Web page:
In The Courant’s feature story about Goodspeed’s current production of HELLO, DOLLY!, the musical’s composer and lyricist Jerry Herman reminisced about the show’s original opening on Broadway in 1964 and talked about the possibility of a revival on the Great White Way — with a new star.
“I would toss my hat in the air if Bette Midler ever decided to do it,” Herman told the newspaper.
Bette Midler just finished a Broadway run in I’LL EAT YOU LAST, starring as the legendary Hollywood agent Sue Mengers – her first Broadway appearance in almost 40 years, and is in talks to bring the show to LA.
When asked by The New York Times in a recent interview if she’d consider returning to Broadway in a musical, Midler responded: “I always have ‘Mame’ in the back of my mind, and people do mention it, but I don’t think I have eight shows in me. I’m too old. I think people don’t understand how hard this is. Those kids who work so hard in eight shows a week, I bow to them. And I bow to the theater owners, too.”
In HELLO, DOLLY!, Dolly Levi meddles in many a person’s affairs while at the same time seeking her own “half a millionaire.” Herman’s score is bursting with joy and tunes such as “Put On Your Sunday Clothes,” “Before the Parade Passes By,” and “It Only Takes a Moment.” Music and lyrics for Hello, Dolly! are written by Herman, with book by Michael Stewart, based on Thornton Wilder’s The Matchmaker.
Bette Midler began her legendary career as an entertainer in 1965, in New York, where she developed the trademark act that would make her one of the most renowned talents of her generation. Her debut album, 1972’s The Divine Miss M set her on the path that has led her to earn Grammys, Emmys, Golden Globes and Academy Award nominations in a career that has spanned over 40 years. She has toured the world, sold millions of albums, published two books and appeared in over two dozen films, including The Rose, Beaches, Ruthless People, Hocus Pocus, First Wives Club and For The Boys.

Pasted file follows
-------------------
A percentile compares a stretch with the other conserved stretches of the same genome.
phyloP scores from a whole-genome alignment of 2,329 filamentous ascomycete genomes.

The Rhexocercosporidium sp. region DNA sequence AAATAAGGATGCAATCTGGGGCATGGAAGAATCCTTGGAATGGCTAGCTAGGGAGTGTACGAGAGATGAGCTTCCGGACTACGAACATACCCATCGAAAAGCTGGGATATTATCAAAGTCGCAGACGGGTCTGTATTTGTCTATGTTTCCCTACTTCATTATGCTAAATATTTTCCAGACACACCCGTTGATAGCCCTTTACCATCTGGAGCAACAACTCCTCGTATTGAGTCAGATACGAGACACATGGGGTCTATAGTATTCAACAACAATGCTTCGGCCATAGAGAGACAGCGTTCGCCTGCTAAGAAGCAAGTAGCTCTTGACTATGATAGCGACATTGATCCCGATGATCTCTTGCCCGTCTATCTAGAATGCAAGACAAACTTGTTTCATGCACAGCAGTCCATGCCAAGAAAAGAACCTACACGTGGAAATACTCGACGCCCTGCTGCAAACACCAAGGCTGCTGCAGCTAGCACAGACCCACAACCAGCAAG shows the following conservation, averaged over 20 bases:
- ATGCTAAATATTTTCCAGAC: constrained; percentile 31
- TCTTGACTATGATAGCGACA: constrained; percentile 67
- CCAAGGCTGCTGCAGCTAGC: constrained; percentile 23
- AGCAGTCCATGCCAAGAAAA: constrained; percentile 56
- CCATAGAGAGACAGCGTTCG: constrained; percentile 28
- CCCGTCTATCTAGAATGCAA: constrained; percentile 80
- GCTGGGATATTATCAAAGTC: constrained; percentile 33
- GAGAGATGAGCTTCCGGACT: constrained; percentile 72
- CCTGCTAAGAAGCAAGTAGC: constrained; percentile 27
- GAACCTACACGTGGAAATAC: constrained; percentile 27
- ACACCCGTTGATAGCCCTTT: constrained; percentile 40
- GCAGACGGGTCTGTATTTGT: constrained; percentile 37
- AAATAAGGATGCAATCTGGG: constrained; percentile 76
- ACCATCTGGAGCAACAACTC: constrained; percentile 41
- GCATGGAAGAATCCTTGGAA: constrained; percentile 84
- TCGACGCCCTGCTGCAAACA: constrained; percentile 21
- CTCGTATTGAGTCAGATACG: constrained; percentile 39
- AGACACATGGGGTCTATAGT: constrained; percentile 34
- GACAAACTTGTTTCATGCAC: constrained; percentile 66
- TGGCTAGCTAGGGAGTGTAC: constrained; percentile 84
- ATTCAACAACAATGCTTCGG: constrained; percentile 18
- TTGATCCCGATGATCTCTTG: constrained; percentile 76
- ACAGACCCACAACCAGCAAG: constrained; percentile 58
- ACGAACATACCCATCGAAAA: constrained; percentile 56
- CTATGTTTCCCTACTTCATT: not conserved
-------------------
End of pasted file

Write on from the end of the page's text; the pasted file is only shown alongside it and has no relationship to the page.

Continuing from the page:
In addition to her work on stage and in films, Bette has made her mark in television, with the Emmy Award-winning CBS special of Ol Red Hair Is Back, and several HBO concerts, Live at Last and Art or Bust, and the Emmy Award-winning Diva Las Vegas. In 1992 she starred in the CBS television adaptation of the musical Gypsy, for which she won both a Golden Globe and the national board of review award for her performance.
In January 2009 she concluded her sold-out Vegas spectacular The Showgirl Must Go On, at Caesar’s Palace, with over 200 performances. In 1994, she returned to New York after nearly 20 years in Los Angeles, and started the New York Restoration Project, a non-profit organization devoted to bringing abandoned and neglected parks, gardens, and open spaces in all five boroughs back to life. NYRP includes the beautiful New Leaf Cafe in Fort Tryon Park as part of its success, and is committed to helping restore parks and gardens devastated by Hurricane Sandy. She most recently appeared on stage in I’LL EAT YOU LAST: A Chat With Sue Mengers.